Contested Divorce in New York
A divorce is "contested" when the spouses have not agreed upon matters such as child custody, child or spousal support, equitable distribution of marital assets, or a combination of these.
Settlement and Mediation
It is important to note that 95% of cases settle prior to trial. Therefore, while your case may be highly contested, this does not mean you will necessarily go to trial. A divorce that starts out contested can, and often does, settle, prior to trial. We have many clients that believe there is no way their spouse will ever come to the table for any reasonable settlement, only to find that initiation from a skilled attorney created an opening that he or she could not have managed on their own. Sometimes when dialogue has broken down between two people it can be reopened by a third party. Our office places great value on attempting out of court settlements because settlement saves both cost and time. In addition, avoiding lengthy litigation allows the parties to leave the marriage without the rancor that can sometimes result from the court environment. Sometimes parties can only have meaningful discussion after exchanging financial documents and conducting discovery. Our office is here to walk you through the process, and most importantly, to advocate for your rights whether it is in the courtroom or at a negotiation table.
Major Considerations during a Contested Divorce
Major factors that cause a highly contested divorce include the following:
What is the process of Contested Divorce
Initial filing: One spouse files a Summons with Notice or a Summons and Complaint to begin the divorce and mark the official end of the marital period and its economic partnership. The spouse that files for divorce is called the "Plaintiff," while the other spouse is the "Defendant." The Plaintiff spouse has 120 days to serve the Summons on their spouse.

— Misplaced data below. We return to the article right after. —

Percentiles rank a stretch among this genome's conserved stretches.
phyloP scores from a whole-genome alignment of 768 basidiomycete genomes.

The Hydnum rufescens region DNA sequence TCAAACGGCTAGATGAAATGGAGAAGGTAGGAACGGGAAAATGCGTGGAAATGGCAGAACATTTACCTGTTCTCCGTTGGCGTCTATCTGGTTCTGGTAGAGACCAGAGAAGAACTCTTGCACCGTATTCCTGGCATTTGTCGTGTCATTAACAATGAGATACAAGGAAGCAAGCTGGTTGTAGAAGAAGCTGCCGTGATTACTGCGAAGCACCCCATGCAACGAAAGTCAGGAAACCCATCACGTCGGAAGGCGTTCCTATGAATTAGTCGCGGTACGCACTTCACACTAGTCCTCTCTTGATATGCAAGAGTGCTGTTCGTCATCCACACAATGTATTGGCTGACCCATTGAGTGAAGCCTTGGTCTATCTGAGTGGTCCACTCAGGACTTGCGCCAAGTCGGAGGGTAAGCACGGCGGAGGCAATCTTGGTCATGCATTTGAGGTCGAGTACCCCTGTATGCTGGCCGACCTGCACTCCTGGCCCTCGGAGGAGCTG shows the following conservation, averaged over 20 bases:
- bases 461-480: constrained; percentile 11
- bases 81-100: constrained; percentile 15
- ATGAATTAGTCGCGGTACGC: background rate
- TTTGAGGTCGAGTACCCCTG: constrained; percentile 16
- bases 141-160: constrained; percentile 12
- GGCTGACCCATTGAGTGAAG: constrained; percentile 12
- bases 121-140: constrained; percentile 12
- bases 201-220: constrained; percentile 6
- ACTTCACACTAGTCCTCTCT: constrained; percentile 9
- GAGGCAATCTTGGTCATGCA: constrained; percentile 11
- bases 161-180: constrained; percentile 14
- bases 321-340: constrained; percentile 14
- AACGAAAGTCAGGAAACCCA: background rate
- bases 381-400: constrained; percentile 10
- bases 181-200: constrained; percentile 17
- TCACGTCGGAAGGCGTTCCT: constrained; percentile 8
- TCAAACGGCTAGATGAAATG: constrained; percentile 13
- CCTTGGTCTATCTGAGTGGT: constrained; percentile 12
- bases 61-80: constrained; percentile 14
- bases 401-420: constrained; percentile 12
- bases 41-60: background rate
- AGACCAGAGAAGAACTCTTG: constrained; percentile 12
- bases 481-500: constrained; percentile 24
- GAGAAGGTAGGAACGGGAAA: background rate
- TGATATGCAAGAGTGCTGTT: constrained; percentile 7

Serving papers: A third party must effectuate service on the Defendant spouse within 120 days and complete an Affidavit of Support.
Responding: The Defendant spouse has 20 days (if served within New York State) or 30 days (if served outside of New York State) to respond to the filing, either by accepting or contesting the terms of the divorce. Typically, if a spouse is intending on contesting the divorce, they will file a Notice of Appearance with the Court and serve it on the Plaintiff spouse or their attorney.
RJI: New York requires those who have filed for divorce and received an Answer to then file a Request for Judicial Intervention (RJI). This document serves as an official acknowledgement from both parties regarding the divorce and asks for the court to set up a Preliminary Conference date within 45 days of assigning the RJI. The filing of the RJI puts the divorce case on the Court's calendar.
Preliminary Conference: This is the first appearance in a divorce action. The purpose of this appearance is to lay out a timeline for the parties to exchange financial disclosures. In addition, the Preliminary Conference allows the court to determine which issues within the action are at dispute, and which are resolved. To the extent that there is real property or retirement assets, valuations and appraisals will be ordered. Out of court settlements are always encouraged by the Court. While the parties are expected to comply with disclosure deadlines, there is an expectation that the attorneys and parties will attempt to resolve the issues at dispute.
Discovery: Discovery involves exchange of financial disclosure and other documents. The discovery process is important and can sometimes uncover hidden or undisclosed assets. Discovery also allows for parties to have a more meaningful conversation relating to settlement, as the attorneys and parties now have full financial disclosure.
Compliance Conference: This is typically 60 days after the Preliminary Conference. The purpose of this appearance is to ensure that parties are complying with Discovery demands, and for the Court to conference the case in furtherance of a potential settlement.
Following the Compliance Conference, the Court typically schedules at least two additional conferences. In the interim, parties may be tying up loose ends for discovery, holding depositions, or engaging in settlement conferences. If parties cannot settle, trial dates are selected with the Court, and the parties will proceed to a hearing on any outstanding issues.
Contact Us For A Free Consultation!
No matter how involved your contested divorce in New York goes, it pays to start the entire process with the help of a trusted divorce lawyer. At Rashad Law, we put our clients’ needs and priorities first, working closely with them from start to finish. Discover what that caliber of service can do for you by contacting us today!